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What do Darth Vader and Luke Skywalker have to do with Sustainability?

It’s not often that you hear Darth Vader and Luke Skywalker brought into a conversation about building toward a future based in sustainability. 

With the U.S. re-entering the Paris Agreement, we decided it would be a great idea to bring some amazing people together to talk about sustainability, climate change, and how to move forward from where we are now — not only as individuals, but as organizations, academic institutions, and government entities. 

Here are some great takeaways.

The Vader Vs. Skywalker Approach Doesn’t Work 

One of our panelists, Vincent Saubestre, CEO and President for Total EP Research & Technology USA at Total, expressed something very important when it comes to transitioning toward a more sustainable future: 

“We need to move away from the Darth Vader vs. Luke Skywalker approach,” said Vincent. “…there’s the dark side, there’s The Force. [However] it’s somewhere in between. We welcome critical allies that will challenge us to go further.”

Vincent Saubestre, CEO and President for Total EP Research & Technology USA at Total

With a track record based in leadership and innovation, Saubestre is well aware of the power of people coming together and dedicating their efforts to collaboration. 

“We all have the same goal,” said Saubestre, speaking of the road ahead. “We can all pitch in, and we can all grow from it.” 

Vincent Saubestre, CEO and President for Total EP Research & Technology USA at Total

Vincent further believes that carbon neutrality is important to building a culture of sustainability. What comes along with that is having an influence on the products consumers use, unwavering commitment from top-tier leadership, and the support of the people.   

Educating Children Will Build a Better Future 

One of our other panelists, Raghava Rao Kommalapati, is the Director for the Center for Energy and Environmental Sustainability (CEES) and Professor of Civil and Environmental Engineering at Prairie View A&M University (PVAMU). He spoke of the need for citizenries to be aware of the issues that we, as a world, are currently tackling. And he feels strongly that this education needs to start when children are in elementary school and continue as they get older. 

“We have to educate the public, educate students from an early age on the importance of sustainability,” said Raghava. “Not just with energy, but everything that we do.”  

Raghava Rao Kommalapati, is the Director for the Center for Energy and Environmental Sustainability (CEES)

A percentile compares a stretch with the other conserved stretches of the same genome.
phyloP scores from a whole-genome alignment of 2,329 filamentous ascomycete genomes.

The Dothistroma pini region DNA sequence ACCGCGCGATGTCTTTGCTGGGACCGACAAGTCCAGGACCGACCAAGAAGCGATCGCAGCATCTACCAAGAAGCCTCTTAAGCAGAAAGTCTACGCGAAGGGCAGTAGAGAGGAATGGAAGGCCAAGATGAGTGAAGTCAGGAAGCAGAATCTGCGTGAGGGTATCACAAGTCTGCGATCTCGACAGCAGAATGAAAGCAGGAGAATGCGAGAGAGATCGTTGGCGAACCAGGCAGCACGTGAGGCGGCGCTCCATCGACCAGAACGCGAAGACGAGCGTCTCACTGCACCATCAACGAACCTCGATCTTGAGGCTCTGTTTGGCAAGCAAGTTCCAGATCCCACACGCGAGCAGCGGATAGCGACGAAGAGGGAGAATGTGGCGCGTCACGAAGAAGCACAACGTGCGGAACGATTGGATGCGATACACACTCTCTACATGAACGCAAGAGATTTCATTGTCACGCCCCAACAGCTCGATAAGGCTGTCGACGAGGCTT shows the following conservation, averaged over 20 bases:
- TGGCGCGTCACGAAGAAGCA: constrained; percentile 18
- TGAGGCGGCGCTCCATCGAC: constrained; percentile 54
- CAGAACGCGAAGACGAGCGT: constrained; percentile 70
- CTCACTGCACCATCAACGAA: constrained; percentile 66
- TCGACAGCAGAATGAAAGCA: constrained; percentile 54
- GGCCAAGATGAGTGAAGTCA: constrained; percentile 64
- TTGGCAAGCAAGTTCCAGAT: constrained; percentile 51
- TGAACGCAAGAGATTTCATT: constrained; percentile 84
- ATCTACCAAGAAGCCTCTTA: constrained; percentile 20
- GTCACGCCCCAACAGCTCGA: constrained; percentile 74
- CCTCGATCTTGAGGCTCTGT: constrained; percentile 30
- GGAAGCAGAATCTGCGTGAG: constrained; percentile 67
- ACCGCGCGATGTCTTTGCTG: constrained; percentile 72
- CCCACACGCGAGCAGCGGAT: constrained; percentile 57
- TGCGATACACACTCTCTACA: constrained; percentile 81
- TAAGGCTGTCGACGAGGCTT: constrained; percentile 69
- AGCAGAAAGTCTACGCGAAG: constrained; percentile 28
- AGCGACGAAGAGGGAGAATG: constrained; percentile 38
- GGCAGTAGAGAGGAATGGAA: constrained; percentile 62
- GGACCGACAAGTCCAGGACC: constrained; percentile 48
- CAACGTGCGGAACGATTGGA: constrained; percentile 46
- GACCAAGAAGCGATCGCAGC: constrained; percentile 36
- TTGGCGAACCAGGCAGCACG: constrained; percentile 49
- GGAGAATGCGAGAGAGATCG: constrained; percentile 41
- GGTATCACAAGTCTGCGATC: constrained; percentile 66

Raghava spoke of how an educated global citizenry, along with policymakers, must confront this issue minus the lens of politics. 

“Environmental issues were never political issues until the last 20, 30 years,” said Raghava. He spoke of how in the past, the EPA was bi-partisan, and Democrats and Republicans worked together on major policies. 

Raghava also brought up the importance of looking at the whole lifecycle of certain kinds of technology, before trying to determine which ones work best. Environmental costs, emissions, how much energy is needed — a variety of factors must be evaluated before decisions are made. 

“The problem with any technology…we are not ready to meet the current challenges and demands,” said Raghava. “It has to be a transition.”  

Everyone Can Do Something 

Karra Marino from Terrapass was another one of our panelists. Terrapass is a Founding Member of ALLY’s new ESG Council, launching on February 26. 

Terrapass’ mission is to fight climate change while providing resources to help companies and individuals take responsibility for their impact on the climate. They’ve got some great calculators on their website for calculating your carbon footprint.

Karra spoke about how individuals can take responsibility by doing small things each day. People shouldn’t have to feel like they have to make major changes like investing in solar panels or buying an electric car, although Karra believes those are helpful steps to take. They’re just not reasonable for many people. 

“Small steps multiplied by millions can definitely make an impact,” said Karra. 

Karra Marino, Vice President and General Manager Terrapass

She suggested things like purchasing carbon offsets, composting, eating less meat, biking more, unplugging devices that aren’t in use, and reducing the amount of bottled water you drink. 

Karra feels that the key is to educate ourselves on things like climate change, and to stay engaged and motivated to take those smaller actions. 

Let’s Keep the Conversation Going 

“We all work for the same employer. Our kids do, too,” said Vincent at the end of our event. “Our employer is the planet. And the one thing we don’t want to be is fired for poor performance.” 

Vincent Saubestre
Recommended1 recommendationPublished in Sustainability & Climate

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